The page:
• It’s OK. Actually, I was only having a laugh about the similarity of haircut, because the Leningrad Cowboys, as far as I know, pre-date the Trump administration by at least five years so they weren’t specifically imitating him as far as I know.
        And please say what you want to. The moment that free speech is frowned upon, we really have started to lose the plot!

      • I know what you mean.

  3. All these events happen and life has to go for the common people, facing so many hardships. Thank you for sharing. Regards

    • Yes, the ordinary people are the ones who have to suffer the burdens of life while the politicians, who are supposed to be curing them, carry on in their own little world. There has been a lot of interest over here in the giant statue in northern India which has been on TV recently, and, while people admire it as an achievement, there are a lot who think that the money could have been spent elsewhere. Having said that, British governments still remain the experts at wasting money!

      • Yes, there are so many opinions. If some say it is a big waste, others say so many have been given employment in the making of it. But Sardar Patel, whose statue it is, would never have wanted one. This is a political drama.

      • Thank you for that interesting idea. Absolutely no news broadcast in England has mentioned Mr Patel in any detail and they have certainly not offered any ideas about what he himself might have thought of the statue.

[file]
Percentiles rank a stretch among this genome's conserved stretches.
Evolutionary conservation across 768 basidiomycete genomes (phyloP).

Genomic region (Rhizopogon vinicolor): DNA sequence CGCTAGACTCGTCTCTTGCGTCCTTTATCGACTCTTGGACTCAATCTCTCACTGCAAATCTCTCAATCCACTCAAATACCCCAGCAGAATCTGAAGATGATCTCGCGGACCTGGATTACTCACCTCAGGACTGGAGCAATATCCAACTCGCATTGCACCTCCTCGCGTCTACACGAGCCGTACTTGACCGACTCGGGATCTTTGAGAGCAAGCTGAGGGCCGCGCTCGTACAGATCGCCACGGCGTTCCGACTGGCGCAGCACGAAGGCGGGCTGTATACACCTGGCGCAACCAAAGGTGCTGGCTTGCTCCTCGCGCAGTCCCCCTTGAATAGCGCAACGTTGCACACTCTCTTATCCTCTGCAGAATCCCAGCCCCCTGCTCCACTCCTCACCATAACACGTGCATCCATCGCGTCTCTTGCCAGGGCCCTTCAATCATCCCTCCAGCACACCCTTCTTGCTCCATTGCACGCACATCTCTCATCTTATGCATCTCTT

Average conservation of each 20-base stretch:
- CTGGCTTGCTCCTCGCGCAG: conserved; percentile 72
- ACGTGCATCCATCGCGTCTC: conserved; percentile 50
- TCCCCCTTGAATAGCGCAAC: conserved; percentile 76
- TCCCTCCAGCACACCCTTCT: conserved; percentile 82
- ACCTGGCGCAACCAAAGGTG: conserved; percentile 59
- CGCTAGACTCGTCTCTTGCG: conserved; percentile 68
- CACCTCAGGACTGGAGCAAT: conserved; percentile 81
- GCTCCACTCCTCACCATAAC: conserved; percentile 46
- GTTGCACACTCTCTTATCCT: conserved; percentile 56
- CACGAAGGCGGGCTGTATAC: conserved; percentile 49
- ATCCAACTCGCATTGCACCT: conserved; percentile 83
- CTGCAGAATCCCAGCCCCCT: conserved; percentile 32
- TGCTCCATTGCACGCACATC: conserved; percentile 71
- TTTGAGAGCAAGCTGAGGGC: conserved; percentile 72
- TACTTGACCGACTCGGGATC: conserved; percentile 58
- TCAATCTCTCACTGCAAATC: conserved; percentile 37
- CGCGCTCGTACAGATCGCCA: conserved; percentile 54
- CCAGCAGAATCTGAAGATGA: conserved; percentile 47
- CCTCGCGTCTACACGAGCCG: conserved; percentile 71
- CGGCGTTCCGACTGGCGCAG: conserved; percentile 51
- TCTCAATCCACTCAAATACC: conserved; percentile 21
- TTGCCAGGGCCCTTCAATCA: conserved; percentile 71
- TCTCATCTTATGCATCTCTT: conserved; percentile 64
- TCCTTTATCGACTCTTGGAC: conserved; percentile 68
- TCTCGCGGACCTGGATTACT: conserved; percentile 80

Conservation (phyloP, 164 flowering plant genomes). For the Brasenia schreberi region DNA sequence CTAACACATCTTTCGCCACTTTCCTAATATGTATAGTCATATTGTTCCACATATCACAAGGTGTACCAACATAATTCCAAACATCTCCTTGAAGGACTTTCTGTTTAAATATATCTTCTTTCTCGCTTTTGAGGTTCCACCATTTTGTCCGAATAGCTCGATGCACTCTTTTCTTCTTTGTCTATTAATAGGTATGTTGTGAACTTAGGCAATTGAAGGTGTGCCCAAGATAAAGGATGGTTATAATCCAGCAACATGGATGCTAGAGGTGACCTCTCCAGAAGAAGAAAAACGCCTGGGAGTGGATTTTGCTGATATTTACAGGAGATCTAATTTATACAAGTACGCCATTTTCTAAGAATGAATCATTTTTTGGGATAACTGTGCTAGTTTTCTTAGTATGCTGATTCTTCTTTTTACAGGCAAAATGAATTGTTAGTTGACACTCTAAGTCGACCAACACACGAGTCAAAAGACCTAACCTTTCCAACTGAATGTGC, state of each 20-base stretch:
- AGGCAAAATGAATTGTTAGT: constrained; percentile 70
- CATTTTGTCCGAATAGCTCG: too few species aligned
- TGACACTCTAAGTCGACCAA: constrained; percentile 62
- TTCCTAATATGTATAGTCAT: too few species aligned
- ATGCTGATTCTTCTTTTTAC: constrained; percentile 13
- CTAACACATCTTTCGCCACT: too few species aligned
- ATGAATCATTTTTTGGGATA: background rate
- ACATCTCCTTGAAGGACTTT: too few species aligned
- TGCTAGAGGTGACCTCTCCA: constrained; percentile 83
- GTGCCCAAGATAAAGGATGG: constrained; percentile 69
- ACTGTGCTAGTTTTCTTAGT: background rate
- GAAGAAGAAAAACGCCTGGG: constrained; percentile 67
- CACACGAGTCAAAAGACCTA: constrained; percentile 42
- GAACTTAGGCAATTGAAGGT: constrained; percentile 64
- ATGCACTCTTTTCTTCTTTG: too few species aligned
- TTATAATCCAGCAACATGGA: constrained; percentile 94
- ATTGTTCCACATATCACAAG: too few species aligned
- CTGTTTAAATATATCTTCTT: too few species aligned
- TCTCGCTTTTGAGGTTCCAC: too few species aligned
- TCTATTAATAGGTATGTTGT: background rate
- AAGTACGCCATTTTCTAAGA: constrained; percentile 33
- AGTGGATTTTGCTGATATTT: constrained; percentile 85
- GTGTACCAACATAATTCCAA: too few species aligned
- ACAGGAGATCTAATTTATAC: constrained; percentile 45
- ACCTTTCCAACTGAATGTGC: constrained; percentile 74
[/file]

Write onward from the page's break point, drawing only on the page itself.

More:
4. John Page

    Hi John,

    I have sent you a story or two from my rather adventurous life but the attachment photographs I sent apparently met a snag. I merely wanted to make them available should you decide to use any of my stuff. I hope you received everything in the end.
    Kind Regards, Dr. John A Page (ON 1948-1953)

  5. Fascinating as always John. It’s awful for those who were paid up members and reliant upon the party, to see it just stop overnight. But I guess that happens all the time and is sadly part of life everywhere!

    • Absolutely. From the dinosaurs to Woolworths, it’s happening all the time! It must have been one hell of a shock, though, to go down to the local Party Office and find that your entire way of life had gone down the tubes. There is a fairly small Russian Communist Party now but they are not very successful. I think that it is pretty difficult to be successful politically in present-day Russia, especially with the Putin Party elected time after time after time.

  6. Chris Waller

    The collapse of the Iron Curtain and the end of apartheid were two events I never thought I would live to see. Sadly, neither has delivered the expectations of those times. I have always thought that if our politicians had worked with Mikhail Gorbachev instead of wallowing in triumphalism at ‘defeating the Reds’ then we might not now have Putin.

    • I too thought I would never see the end of the USSR and the Cold War. I can remember saying to my wife on one occasion “What a pity I shall never live long enough t see the end of the Cold War. I wonder who will win?” And bugger me, a week later, and the Berlin Wall is in a million pieces.
      A cracking example of “Be careful what you wish for “. It was certainly a lot simpler dealing with the Communists than the people who are now in charge of the country.